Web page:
Income-related inequalities in chronic conditions, physical functioning and psychological distress among older people in Australia: cross-sectional findings from the 45 and up study

Rosemary Korda, Ellie Paige, Vasoontara Yieng, Isabel Latz, Sharon Friel

    Research output: Contribution to journalArticle

    Abstract

    Background: The burden of chronic disease continues to rise as populations age. There is relatively little published on the socioeconomic distribution of this burden in older people. This study quantifies absolute and relative income-related inequalities in prevalence of chronic diseases, severe physical functioning limitation and high psychological distress in mid-age and older people in Australia. Methods. Cross-sectional study of 208,450 participants in the 45 and Up Study, a population-based cohort of men and women aged 45-106 years from New South Wales, Australia. Chronic conditions included self-reported heart disease, diabetes, Parkinson's disease, cancer and osteoarthritis; physical functioning limitation (severe/not) was measured using Medical Outcomes Study measures and psychological distress (high/not) using the Kessler Psychological Distress Scale. For each outcome, prevalence was estimated in relation to annual household income (6 categories). Prevalence differences (PDs) and ratios (PRs) were generated, comparing the lowest income category (<$20,000) to the highest (?$70,000), using Poisson regression with robust standard errors, weighted for age, sex and region of residence. Analyses were stratified by age group (45-64, 65-79 and ?80 years) and sex and adjusted for age and country of birth. Results: With few exceptions, there were income gradients in the prevalence of chronic conditions among all age-sex groups, with prevalence decreasing with increasing income. Of the chronic diseases, PDs were highest for diabetes (ranging between 5.69% and 10.36% across age-sex groups) and in women, also for osteoarthritis (5.72% to 8.14%); PRs were highest for osteoarthritis in men aged 45-64 years (4.01), otherwise they were highest for diabetes (1.78 to 3.43). Inequalities were very high for both physical functioning limitation and psychological distress, particularly among those aged 45-64 (PDs between 18.67% and 29.23% and PRs between 4.63 and 16.51). Absolute and relative inequalities tended to decrease with age, but remained relatively high for diabetes and physical functioning in the elderly (?80 years). Conclusions: Significant inequalities in the prevalence of chronic conditions, physical functioning and psychological distress persist into old age. The additional health burden placed on those who are already disadvantaged is likely to become an increasingly important issue in an ageing population.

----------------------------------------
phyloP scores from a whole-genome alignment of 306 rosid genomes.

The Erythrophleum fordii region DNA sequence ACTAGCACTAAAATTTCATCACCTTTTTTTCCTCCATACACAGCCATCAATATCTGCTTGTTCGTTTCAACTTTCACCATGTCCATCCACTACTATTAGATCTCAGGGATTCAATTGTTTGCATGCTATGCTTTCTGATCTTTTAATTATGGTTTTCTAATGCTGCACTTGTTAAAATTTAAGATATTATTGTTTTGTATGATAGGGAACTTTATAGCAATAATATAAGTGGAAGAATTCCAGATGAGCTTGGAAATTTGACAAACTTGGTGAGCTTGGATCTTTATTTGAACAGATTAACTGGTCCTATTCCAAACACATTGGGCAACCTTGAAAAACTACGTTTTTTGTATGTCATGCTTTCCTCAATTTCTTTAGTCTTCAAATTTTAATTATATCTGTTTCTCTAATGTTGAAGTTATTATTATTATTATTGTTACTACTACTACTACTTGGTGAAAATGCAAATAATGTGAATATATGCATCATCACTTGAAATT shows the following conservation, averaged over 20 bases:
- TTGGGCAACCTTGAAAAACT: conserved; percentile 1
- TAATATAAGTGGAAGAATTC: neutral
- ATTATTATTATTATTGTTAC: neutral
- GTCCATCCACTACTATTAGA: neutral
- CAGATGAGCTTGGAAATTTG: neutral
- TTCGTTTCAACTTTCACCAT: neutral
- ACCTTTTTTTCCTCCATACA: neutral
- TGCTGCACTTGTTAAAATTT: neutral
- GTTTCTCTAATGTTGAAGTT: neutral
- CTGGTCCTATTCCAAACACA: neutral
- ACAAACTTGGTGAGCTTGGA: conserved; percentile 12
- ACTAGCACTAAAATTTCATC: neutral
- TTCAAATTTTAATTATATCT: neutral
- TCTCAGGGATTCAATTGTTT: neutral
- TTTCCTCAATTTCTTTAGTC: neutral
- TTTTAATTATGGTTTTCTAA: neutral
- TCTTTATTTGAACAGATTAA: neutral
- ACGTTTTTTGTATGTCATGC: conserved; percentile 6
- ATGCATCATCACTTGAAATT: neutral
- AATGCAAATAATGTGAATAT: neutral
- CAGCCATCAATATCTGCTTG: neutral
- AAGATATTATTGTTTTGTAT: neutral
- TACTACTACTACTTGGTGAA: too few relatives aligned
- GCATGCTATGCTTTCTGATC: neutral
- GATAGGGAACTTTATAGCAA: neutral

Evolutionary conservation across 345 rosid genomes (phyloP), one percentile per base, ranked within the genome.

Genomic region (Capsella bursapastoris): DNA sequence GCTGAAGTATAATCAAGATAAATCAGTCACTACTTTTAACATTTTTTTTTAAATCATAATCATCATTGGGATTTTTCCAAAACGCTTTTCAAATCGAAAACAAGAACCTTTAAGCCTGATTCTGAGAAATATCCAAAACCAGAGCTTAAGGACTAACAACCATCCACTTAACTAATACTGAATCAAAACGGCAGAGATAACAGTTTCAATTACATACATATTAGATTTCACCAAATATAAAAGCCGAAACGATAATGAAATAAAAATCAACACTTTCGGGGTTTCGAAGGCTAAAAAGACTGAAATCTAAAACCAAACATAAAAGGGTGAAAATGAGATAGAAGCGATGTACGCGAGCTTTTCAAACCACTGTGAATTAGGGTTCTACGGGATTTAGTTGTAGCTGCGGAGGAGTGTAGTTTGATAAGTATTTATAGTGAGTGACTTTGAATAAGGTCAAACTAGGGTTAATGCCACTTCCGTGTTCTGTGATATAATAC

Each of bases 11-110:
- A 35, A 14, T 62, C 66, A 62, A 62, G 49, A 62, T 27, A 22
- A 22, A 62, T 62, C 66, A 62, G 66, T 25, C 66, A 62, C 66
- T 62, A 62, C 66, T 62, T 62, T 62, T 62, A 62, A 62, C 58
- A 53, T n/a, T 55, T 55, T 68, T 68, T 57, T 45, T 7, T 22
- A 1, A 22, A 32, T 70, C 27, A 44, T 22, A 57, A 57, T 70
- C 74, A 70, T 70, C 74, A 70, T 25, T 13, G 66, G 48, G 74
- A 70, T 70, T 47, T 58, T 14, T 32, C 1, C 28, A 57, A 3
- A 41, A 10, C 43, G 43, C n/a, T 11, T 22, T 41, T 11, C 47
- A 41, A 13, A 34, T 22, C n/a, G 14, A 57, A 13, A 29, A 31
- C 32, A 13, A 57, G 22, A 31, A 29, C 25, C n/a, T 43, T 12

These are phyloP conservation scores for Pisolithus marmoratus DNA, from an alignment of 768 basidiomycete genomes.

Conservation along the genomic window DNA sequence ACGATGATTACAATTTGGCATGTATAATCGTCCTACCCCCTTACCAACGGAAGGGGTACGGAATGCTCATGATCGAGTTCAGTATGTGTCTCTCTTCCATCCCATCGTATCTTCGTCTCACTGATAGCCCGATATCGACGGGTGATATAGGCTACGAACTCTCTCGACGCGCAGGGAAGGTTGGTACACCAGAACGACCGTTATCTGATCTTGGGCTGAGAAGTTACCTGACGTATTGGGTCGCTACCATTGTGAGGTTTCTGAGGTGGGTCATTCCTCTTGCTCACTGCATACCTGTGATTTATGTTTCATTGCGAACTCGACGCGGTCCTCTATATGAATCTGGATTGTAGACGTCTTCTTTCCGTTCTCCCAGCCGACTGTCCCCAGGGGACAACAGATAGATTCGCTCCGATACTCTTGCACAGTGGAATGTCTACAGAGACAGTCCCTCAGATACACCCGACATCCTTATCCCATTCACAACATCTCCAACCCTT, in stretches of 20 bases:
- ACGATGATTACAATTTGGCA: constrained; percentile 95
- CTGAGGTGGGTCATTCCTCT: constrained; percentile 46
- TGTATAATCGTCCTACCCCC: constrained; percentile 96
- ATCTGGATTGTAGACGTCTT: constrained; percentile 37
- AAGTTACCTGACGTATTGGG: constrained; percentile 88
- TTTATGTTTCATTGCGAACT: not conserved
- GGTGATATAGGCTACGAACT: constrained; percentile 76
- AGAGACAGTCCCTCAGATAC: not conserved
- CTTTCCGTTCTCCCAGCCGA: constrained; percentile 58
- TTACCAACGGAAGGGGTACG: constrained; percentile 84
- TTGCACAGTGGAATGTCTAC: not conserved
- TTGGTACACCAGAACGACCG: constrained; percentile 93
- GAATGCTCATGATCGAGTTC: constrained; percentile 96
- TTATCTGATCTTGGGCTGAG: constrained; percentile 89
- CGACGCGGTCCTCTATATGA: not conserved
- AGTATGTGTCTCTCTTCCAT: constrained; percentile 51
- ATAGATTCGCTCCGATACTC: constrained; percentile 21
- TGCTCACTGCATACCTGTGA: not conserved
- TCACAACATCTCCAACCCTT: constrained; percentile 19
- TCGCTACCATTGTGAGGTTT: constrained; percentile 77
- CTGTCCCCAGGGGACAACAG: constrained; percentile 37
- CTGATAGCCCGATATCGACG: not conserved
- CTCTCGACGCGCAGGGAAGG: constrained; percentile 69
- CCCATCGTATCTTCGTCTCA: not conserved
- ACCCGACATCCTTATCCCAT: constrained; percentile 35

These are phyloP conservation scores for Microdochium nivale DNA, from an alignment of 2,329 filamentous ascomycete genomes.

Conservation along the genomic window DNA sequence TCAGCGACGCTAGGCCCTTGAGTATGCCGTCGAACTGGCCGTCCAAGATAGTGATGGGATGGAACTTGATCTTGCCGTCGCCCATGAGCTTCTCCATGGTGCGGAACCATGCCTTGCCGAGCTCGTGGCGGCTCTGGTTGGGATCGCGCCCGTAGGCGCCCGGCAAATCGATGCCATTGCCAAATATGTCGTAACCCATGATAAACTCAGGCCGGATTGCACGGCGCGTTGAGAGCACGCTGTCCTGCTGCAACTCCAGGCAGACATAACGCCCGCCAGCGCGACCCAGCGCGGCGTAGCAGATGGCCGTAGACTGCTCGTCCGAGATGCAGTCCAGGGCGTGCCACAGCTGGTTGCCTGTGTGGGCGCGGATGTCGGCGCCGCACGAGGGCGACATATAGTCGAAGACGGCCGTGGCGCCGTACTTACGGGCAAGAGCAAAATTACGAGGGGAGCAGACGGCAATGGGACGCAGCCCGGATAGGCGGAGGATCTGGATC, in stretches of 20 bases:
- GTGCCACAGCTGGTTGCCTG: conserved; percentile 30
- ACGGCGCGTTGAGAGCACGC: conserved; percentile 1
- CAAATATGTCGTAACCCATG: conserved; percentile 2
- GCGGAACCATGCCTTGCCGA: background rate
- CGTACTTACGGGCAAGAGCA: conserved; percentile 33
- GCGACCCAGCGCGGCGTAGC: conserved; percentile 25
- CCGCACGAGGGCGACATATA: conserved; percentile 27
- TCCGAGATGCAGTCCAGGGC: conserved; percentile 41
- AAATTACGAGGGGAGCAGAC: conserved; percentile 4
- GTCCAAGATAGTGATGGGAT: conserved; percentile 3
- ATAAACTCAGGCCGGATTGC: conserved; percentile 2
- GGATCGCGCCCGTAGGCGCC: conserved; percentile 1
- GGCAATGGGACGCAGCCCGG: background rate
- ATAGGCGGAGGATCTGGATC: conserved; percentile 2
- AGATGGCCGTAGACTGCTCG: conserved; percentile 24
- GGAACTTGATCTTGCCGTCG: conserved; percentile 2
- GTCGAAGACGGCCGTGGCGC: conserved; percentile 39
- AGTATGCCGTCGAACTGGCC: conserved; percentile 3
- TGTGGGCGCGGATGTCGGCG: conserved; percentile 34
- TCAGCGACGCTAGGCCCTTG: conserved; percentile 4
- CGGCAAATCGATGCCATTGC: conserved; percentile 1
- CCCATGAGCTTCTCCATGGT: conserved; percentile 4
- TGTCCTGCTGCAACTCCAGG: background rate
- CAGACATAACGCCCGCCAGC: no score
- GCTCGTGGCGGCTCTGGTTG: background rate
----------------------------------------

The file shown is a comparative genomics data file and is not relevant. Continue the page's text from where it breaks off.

Original languageEnglish
    Pages (from-to)1-10
    JournalBMC Public Health
    Volume14
    Issue number741
    DOIs
    Publication statusPublished - 2014

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